> > file, then drag the browser to the secondary display and make the
> > browser to enter **FULLSCREEN** mode to hide the browser menu and
> > address bar.
> >
> > The HTML file mentioned above is very simple, it contains **NO VIDEO**
> > and just some comments or tweets. it can load the comments or tweets at
> > regular intervals by using Ajax or WebSocket from remote server and
> > render the comments in the “Bullet Chatting” way. This is how the
> > “Interactive Wall” scenario works.
> >
> > You may wonder how the user sends comments to the “Interactive Wall”. It
> > depends. As long as the remote server exposes some sort of HTTP API
> > (REST API etc.), you can send comments in various ways. For example, we
> > can have another HTML file and there is an input field in it, users can
> > type text and click the enter button, and send the comments to remote
> > server.
> >
> > Now let’s return to the “interchange format” topic. In fact,
> > “Interactive Wall” is a Bullet Chatting *rendering* use case, not a use
> > case for “interchange format”. Of course, “Interactive Wall” can
> > leverage the “interchange format” to do the rendering, since there may
> > be color and other styling options in the “interchange format”.
> >
> > “Interactive Wall” is a special scenario, there is no video in this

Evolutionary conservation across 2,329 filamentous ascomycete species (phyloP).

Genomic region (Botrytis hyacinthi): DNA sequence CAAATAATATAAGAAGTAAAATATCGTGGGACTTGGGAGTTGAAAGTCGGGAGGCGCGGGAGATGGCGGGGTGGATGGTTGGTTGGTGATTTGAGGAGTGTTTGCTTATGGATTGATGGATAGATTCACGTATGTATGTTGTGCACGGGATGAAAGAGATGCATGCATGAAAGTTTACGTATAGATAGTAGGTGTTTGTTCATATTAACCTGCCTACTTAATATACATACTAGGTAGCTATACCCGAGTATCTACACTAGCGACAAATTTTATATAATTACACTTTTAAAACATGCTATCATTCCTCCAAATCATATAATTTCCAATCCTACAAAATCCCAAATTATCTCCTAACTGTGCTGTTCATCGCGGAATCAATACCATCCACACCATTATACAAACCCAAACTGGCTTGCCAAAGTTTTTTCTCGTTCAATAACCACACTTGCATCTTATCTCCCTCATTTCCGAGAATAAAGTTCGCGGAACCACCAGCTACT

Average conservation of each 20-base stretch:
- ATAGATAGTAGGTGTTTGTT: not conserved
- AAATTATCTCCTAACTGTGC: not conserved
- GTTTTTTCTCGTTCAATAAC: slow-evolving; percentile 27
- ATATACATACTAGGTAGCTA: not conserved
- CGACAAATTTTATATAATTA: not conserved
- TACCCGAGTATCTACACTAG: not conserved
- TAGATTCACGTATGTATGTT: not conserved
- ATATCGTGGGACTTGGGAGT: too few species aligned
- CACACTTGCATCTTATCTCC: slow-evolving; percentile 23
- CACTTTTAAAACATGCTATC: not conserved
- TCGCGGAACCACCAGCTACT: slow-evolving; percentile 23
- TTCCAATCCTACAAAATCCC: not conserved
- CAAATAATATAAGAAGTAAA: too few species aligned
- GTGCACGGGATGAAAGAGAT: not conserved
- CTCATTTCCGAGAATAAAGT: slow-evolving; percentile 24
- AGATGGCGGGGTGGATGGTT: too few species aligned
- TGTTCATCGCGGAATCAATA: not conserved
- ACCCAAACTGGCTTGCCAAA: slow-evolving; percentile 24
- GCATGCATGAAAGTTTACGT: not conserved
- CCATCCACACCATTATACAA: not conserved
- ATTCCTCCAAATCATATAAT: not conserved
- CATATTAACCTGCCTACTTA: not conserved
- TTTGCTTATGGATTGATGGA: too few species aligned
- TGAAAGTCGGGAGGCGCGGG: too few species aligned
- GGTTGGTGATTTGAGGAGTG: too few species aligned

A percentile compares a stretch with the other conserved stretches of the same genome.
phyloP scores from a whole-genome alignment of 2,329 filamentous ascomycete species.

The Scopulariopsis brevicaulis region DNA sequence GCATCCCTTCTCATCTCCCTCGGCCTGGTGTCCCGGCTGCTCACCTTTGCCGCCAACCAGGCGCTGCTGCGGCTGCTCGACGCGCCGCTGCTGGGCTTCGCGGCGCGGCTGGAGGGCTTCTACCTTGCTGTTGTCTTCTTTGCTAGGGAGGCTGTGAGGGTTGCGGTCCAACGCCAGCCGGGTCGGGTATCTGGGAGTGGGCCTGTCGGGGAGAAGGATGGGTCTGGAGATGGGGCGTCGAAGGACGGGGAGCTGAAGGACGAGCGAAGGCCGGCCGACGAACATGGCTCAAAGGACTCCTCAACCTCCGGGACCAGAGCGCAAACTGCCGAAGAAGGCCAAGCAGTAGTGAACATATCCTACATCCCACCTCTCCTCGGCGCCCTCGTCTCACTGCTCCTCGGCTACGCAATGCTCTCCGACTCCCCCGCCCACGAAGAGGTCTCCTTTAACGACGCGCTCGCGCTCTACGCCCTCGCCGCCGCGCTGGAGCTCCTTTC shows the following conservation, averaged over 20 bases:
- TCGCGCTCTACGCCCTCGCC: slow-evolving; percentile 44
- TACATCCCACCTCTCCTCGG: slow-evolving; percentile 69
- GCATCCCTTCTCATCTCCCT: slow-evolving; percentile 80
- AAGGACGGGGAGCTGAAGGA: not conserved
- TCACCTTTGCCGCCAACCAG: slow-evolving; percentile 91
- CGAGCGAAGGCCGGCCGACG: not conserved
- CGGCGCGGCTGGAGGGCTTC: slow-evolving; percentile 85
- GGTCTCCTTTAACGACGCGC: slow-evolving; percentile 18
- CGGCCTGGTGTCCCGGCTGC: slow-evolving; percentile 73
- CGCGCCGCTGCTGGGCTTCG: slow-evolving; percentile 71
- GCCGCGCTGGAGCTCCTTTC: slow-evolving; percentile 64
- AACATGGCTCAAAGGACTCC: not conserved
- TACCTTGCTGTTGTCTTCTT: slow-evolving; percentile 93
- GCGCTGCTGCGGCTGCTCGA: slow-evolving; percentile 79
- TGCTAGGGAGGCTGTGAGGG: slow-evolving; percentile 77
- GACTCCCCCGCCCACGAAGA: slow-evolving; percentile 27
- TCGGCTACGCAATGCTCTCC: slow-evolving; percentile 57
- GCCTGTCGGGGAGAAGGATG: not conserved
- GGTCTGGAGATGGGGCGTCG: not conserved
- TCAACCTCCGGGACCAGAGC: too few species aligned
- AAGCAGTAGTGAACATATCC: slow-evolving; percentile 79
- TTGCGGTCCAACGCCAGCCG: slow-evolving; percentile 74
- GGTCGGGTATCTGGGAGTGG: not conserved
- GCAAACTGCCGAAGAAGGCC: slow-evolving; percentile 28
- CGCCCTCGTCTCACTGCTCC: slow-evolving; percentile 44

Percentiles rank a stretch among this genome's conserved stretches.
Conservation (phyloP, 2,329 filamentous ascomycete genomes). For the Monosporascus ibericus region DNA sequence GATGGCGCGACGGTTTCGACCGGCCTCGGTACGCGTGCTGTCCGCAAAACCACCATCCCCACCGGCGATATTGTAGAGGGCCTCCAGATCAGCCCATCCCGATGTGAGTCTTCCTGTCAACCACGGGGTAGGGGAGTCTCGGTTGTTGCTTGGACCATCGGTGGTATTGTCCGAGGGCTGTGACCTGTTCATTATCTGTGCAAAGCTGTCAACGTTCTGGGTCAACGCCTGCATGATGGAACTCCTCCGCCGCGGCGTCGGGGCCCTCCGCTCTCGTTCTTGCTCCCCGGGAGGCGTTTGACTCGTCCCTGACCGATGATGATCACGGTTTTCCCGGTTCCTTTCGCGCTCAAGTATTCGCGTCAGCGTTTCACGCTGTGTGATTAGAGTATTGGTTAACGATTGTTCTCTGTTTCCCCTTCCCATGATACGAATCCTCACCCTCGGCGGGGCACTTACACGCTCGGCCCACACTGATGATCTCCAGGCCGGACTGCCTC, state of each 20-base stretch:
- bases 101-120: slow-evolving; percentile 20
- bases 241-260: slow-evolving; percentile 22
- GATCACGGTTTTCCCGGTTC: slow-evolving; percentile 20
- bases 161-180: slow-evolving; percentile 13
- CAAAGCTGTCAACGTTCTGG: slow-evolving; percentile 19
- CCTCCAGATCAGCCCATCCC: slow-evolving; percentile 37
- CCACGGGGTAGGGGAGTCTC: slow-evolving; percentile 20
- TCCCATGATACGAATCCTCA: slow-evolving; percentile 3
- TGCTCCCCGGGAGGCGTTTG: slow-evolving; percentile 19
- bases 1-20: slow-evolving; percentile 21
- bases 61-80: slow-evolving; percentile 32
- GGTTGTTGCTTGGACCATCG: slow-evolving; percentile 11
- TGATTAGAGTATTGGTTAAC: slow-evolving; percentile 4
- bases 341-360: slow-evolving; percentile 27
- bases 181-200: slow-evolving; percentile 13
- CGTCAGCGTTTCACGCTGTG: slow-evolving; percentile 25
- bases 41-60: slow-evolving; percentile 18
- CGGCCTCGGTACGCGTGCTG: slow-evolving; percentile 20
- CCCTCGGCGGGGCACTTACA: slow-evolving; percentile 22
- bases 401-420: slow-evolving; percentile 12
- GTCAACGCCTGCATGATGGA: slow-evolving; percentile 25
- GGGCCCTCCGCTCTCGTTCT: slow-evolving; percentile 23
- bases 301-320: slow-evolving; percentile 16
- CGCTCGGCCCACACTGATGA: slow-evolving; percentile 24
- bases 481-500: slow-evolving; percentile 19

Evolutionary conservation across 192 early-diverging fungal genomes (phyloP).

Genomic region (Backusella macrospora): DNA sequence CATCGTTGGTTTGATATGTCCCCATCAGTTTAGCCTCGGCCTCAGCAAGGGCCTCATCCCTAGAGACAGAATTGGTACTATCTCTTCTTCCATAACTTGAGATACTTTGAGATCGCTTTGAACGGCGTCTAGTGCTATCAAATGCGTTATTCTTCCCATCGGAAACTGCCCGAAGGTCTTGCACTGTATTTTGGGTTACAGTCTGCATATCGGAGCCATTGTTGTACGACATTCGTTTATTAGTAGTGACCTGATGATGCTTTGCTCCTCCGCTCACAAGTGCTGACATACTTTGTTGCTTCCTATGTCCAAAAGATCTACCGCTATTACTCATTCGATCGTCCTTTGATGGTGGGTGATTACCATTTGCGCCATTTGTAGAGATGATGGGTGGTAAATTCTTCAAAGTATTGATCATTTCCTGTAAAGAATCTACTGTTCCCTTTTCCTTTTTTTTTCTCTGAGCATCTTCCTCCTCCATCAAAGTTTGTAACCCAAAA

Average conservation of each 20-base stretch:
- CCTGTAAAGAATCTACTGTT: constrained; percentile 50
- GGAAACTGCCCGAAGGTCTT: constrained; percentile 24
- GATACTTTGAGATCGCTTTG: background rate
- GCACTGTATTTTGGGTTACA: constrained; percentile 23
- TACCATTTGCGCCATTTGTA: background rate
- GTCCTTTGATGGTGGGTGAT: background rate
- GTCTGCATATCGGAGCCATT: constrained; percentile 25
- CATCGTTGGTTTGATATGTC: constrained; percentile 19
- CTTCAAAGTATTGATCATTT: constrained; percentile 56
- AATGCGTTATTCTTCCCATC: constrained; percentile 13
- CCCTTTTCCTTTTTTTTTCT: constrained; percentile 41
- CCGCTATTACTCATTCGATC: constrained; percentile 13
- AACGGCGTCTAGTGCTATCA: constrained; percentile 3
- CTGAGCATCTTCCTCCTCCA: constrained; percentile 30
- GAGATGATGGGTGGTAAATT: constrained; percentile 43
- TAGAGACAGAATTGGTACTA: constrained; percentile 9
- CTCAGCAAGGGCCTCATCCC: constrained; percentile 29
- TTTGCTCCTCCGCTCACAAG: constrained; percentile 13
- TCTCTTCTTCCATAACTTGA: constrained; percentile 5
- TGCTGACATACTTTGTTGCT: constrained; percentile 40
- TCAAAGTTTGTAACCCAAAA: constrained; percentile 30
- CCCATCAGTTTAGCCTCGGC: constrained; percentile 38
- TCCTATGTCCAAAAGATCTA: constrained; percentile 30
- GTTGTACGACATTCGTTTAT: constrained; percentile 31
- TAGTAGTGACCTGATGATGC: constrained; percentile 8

> > scenario, and we found few cases in native apps (Android, iOS etc). We
> > are actively listening to community feedback. This use case does not
> > bring new technical requirements (it can be achieved with simple
> > HTML/CSS/JavaScript code). It is a non-video use case used in browser
> > (we're not aware of any non-browser implementations for this use case),
> > and it is not a common use case comparing with the video use cases, so
> > if it causes a lot of confusion, and we can remove this scenario from
> > the use cases document if necessary. Highly appreciate your feedback!
> Whether the "Interactive wall" use case is important, I cannot judge.
> However, I note that, if we envision that the rendering of bullet
> comments should be based on cues, that is if we want the user agent to
> render the cues on its own, or at a minimum to sequence the cues (with
> the actual rendering being done by the application), then the use case
> actually highlights one technical gap.
> As far as I know, the only way to make a user agent process cues is to
> go through a media element (audio or video), and this only works
> provided that there is some audio or video to play. In other words, a
> media element cannot play if it only has a text track, there needs to be
> some audio of video track.
> To implement an "Interactive Wall", the Web application has to do the
> sequencing (and rendering) on its own. That is possible, but means that
> this use case cannot be treated the exact same way as other bullet
> chatting use cases.
> Francois.
Received on Monday, 17 February 2020 11:17:40 UTC

This archive was generated by hypermail 2.4.0 : Monday, 17 February 2020 11:17:41 UTC